the idea: pick out things from these photos that you find interesting and comment from a planning/design/architecture perspective. what makes a good urban main street? how can a city make streets bustling and vibrant through planning and design? what are the elements -- both tangible and ephemeral -- that make a street great?
this is a tour of sainte-catherine street in montreal. these photos were taken over the past 1.5 years (with a few older photos, too). i've arranged them to resemble an extremely long walk from ste-catherine's western beginnings to its eastern end. that said, it is by no means a comprehensive tour, as it leaves out some notable intersections and a couple of significant chunks.
i've combined photos of the built environment with people shots to give you a good feel of what kind of people go to ste-catherine and how the street is used.
we start in lower westmount, an affluent, predominantly english-speaking neighbourhood with lots of families. here ste-catherine is lined by apartment buildings and victorian triplexes and rowhouses. there is a smattering of commerce.
towards greene avenue, a posh commercial street, ste-catherine takes on a more commercial character.
looking up atwater street from ste-catherine, the border between westmount and downtown montreal. on the left is a mall/office/condo complex developed between the 1960s and 80s with a metro station underneath; on the right is the old forum, which was transformed into a gaudy entertainment complex with a big-box electronics store, a giant cinema and some other retail outlets.
the neighbourhood between atwater and guy streets is dominated by postwar slab apartment towers and more elegant prewar buildings. there are a lot of chinese and arab students who live around here, being adjacent to concordia university.
ste-catherine and guy, which is the quickly becoming the centre of a rapidly-developing concordia campus. (concordia has about 30,000 students.)
nearing crescent street, we pass through a large nightlife/hotel/bar distrinct and into the main downtown stretch of ste-catherine. in the late 19th century, this was part of the "golden square mile," an uptown district dominated by montreal's anglo-protestant elite. around the turn of the century, a full three-quarters of canada's wealth was located in this neighbourhood.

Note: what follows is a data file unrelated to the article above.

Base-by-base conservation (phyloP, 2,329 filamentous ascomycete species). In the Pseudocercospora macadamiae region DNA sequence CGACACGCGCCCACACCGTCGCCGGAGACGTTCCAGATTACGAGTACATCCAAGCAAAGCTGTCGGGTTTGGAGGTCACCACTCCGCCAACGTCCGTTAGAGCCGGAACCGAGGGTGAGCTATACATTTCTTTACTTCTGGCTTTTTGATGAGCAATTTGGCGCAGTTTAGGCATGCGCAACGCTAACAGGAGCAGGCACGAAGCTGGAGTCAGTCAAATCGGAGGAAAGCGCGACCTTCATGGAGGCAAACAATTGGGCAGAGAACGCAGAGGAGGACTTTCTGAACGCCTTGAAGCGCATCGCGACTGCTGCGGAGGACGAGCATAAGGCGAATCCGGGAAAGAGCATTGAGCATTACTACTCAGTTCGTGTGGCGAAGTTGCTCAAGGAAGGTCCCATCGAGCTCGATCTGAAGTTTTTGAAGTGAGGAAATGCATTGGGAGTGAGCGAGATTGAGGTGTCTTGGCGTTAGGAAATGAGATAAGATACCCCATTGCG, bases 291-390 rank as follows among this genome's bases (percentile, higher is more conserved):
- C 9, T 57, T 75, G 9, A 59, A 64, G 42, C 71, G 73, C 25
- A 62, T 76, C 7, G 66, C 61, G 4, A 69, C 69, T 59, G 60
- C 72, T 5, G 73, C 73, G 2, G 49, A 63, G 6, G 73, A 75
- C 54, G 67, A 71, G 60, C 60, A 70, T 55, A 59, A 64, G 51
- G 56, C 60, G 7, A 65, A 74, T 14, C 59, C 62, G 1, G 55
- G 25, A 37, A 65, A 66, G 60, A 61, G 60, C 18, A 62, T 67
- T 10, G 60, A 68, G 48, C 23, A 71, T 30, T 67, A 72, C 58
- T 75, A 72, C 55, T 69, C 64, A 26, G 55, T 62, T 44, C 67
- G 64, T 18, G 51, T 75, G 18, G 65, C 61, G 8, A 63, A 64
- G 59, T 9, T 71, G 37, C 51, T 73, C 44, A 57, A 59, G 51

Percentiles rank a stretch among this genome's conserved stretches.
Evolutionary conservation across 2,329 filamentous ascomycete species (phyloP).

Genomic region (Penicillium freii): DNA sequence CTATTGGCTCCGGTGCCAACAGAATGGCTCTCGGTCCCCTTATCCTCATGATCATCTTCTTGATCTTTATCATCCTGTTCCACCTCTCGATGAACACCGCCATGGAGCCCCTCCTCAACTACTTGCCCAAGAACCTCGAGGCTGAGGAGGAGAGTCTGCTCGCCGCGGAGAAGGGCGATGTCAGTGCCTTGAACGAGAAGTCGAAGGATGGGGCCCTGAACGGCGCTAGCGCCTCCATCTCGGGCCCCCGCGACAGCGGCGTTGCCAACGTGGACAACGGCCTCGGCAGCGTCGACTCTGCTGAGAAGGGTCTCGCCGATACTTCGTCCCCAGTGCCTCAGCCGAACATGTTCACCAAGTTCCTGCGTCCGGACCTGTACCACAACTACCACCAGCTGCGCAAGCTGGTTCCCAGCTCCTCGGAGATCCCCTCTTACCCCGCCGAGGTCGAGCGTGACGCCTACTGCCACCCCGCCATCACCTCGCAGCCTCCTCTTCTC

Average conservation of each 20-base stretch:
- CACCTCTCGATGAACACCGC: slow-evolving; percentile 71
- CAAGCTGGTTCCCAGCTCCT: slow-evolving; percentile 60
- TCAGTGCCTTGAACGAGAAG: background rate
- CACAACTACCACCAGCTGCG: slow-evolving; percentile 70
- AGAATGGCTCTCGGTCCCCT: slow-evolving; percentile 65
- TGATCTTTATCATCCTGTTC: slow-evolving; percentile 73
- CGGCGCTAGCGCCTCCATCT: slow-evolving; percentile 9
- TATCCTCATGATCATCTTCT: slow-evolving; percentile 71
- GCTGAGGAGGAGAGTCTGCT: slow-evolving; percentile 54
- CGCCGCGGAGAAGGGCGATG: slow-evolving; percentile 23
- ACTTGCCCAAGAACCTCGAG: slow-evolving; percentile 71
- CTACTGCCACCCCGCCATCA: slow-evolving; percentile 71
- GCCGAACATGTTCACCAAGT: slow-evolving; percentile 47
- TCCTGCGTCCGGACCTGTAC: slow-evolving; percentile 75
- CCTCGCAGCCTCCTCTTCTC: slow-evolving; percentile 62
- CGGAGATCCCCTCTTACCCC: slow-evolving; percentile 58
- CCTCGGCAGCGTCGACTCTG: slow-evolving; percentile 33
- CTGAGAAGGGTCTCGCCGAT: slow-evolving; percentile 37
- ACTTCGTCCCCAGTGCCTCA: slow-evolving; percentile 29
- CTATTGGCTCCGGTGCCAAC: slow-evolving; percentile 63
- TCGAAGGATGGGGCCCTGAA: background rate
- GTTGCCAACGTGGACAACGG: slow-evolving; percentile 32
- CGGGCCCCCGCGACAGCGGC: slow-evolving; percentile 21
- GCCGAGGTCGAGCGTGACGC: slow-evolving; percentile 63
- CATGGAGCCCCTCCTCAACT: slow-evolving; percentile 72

the intersection of peel and ste-catherine has the most pedestrian traffic in montreal. in the late 19th century, montreal's big department stores moved up the hill to ste-catherine street, prompting a shift in the city's retail heart from the victoria square area to this part of town. in the 1930s, many offices moved uptown to ste-catherine and peel. the construction of place ville-marie in the 1960s solidified this area's role as the central business district of montreal, although old montreal and victoria square still have a significant amount of offices.
ste-catherine and mcgill college. mcgill college was originally a narrow residential street. after postwar devastation -- the city's most elaborate synagogue and many of the street's best homes were bulldozed for parking lots -- the street was transformed into a pomo urban boulevard in the 1980s. it's pretty but a bit substanceless.
on the left you see the eaton centre, which opened in 1988 as a spate of downtown malls clustered around mcgill college. after the opening of the metro in 1966, many new downtown retail and office complexes were built with direct connections to the metro, resulting in the completely haphazard yet famous "underground city." the newest mall is the les ailes complex in the distance, built in the former eaton's department store.